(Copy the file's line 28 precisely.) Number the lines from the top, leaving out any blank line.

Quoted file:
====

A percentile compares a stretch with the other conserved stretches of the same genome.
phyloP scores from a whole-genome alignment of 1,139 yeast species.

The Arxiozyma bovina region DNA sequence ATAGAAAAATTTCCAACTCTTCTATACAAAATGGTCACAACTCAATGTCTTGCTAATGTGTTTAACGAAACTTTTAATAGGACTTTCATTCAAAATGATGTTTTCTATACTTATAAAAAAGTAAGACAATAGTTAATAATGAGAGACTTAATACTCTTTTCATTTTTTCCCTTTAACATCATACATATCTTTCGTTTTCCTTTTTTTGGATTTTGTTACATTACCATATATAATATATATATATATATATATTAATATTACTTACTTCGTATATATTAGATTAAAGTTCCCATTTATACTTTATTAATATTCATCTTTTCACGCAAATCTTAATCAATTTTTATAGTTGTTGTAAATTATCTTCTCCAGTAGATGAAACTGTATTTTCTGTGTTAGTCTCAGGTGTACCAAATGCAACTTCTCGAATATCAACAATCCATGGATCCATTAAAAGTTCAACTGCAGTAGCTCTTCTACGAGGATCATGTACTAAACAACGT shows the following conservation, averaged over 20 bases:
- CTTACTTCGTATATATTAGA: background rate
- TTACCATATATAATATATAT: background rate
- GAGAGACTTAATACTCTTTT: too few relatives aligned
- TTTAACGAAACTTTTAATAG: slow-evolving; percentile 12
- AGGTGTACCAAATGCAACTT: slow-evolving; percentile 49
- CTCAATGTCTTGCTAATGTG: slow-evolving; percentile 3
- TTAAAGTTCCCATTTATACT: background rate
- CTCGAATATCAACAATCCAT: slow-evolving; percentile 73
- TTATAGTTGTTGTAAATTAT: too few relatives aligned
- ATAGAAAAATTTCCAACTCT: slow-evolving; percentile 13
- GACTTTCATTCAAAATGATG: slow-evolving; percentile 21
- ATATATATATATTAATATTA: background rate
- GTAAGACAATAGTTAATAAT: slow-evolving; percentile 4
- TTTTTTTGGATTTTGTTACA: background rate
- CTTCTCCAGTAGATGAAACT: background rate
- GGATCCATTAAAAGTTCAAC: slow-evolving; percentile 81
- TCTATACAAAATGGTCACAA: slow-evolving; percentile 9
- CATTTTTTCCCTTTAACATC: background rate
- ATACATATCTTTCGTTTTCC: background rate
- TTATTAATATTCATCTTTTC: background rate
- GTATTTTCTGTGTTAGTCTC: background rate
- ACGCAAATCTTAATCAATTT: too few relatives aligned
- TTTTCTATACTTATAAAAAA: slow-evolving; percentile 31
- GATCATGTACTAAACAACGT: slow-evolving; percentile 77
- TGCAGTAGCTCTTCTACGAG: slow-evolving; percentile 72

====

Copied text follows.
- TGCAGTAGCTCTTCTACGAG: slow-evolving; percentile 72